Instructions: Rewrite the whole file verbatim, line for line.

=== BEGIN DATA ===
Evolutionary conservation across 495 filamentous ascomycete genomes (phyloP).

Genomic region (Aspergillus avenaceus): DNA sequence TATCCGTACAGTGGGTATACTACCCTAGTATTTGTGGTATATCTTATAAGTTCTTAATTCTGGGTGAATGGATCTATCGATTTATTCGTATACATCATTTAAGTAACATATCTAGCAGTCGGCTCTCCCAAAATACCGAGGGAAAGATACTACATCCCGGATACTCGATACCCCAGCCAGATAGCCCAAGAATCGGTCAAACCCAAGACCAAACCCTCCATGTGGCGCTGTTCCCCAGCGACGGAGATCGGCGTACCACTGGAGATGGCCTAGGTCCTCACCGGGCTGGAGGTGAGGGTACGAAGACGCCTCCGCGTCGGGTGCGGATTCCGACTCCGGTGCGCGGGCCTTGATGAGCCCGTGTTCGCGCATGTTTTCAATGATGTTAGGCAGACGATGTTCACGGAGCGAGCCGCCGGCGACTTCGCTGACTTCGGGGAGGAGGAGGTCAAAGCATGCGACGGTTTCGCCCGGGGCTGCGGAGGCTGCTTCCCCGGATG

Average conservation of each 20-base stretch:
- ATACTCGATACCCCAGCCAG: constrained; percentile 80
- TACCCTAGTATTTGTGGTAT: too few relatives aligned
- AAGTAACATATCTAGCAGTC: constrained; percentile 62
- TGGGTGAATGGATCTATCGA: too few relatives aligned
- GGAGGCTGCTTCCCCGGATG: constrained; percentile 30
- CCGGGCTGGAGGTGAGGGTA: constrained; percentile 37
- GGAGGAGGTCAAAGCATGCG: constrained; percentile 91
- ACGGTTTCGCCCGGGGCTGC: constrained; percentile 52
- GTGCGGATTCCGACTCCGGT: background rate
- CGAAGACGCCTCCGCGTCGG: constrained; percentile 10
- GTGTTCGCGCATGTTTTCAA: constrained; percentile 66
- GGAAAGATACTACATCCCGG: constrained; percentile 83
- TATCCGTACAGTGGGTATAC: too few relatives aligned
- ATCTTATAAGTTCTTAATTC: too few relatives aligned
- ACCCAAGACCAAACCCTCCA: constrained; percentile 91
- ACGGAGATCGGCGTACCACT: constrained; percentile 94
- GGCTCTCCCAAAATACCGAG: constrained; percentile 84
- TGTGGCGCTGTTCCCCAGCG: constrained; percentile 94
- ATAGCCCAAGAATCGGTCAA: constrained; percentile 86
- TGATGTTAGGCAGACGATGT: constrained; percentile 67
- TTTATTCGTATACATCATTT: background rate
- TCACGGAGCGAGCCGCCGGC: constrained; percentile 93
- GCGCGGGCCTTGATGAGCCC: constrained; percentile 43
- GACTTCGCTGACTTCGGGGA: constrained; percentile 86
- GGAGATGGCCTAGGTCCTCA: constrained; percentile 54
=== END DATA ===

Evolutionary conservation across 495 filamentous ascomycete genomes (phyloP).

Genomic region (Aspergillus avenaceus): DNA sequence TATCCGTACAGTGGGTATACTACCCTAGTATTTGTGGTATATCTTATAAGTTCTTAATTCTGGGTGAATGGATCTATCGATTTATTCGTATACATCATTTAAGTAACATATCTAGCAGTCGGCTCTCCCAAAATACCGAGGGAAAGATACTACATCCCGGATACTCGATACCCCAGCCAGATAGCCCAAGAATCGGTCAAACCCAAGACCAAACCCTCCATGTGGCGCTGTTCCCCAGCGACGGAGATCGGCGTACCACTGGAGATGGCCTAGGTCCTCACCGGGCTGGAGGTGAGGGTACGAAGACGCCTCCGCGTCGGGTGCGGATTCCGACTCCGGTGCGCGGGCCTTGATGAGCCCGTGTTCGCGCATGTTTTCAATGATGTTAGGCAGACGATGTTCACGGAGCGAGCCGCCGGCGACTTCGCTGACTTCGGGGAGGAGGAGGTCAAAGCATGCGACGGTTTCGCCCGGGGCTGCGGAGGCTGCTTCCCCGGATG

Average conservation of each 20-base stretch:
- ATACTCGATACCCCAGCCAG: constrained; percentile 80
- TACCCTAGTATTTGTGGTAT: too few relatives aligned
- AAGTAACATATCTAGCAGTC: constrained; percentile 62
- TGGGTGAATGGATCTATCGA: too few relatives aligned
- GGAGGCTGCTTCCCCGGATG: constrained; percentile 30
- CCGGGCTGGAGGTGAGGGTA: constrained; percentile 37
- GGAGGAGGTCAAAGCATGCG: constrained; percentile 91
- ACGGTTTCGCCCGGGGCTGC: constrained; percentile 52
- GTGCGGATTCCGACTCCGGT: background rate
- CGAAGACGCCTCCGCGTCGG: constrained; percentile 10
- GTGTTCGCGCATGTTTTCAA: constrained; percentile 66
- GGAAAGATACTACATCCCGG: constrained; percentile 83
- TATCCGTACAGTGGGTATAC: too few relatives aligned
- ATCTTATAAGTTCTTAATTC: too few relatives aligned
- ACCCAAGACCAAACCCTCCA: constrained; percentile 91
- ACGGAGATCGGCGTACCACT: constrained; percentile 94
- GGCTCTCCCAAAATACCGAG: constrained; percentile 84
- TGTGGCGCTGTTCCCCAGCG: constrained; percentile 94
- ATAGCCCAAGAATCGGTCAA: constrained; percentile 86
- TGATGTTAGGCAGACGATGT: constrained; percentile 67
- TTTATTCGTATACATCATTT: background rate
- TCACGGAGCGAGCCGCCGGC: constrained; percentile 93
- GCGCGGGCCTTGATGAGCCC: constrained; percentile 43
- GACTTCGCTGACTTCGGGGA: constrained; percentile 86
- GGAGATGGCCTAGGTCCTCA: constrained; percentile 54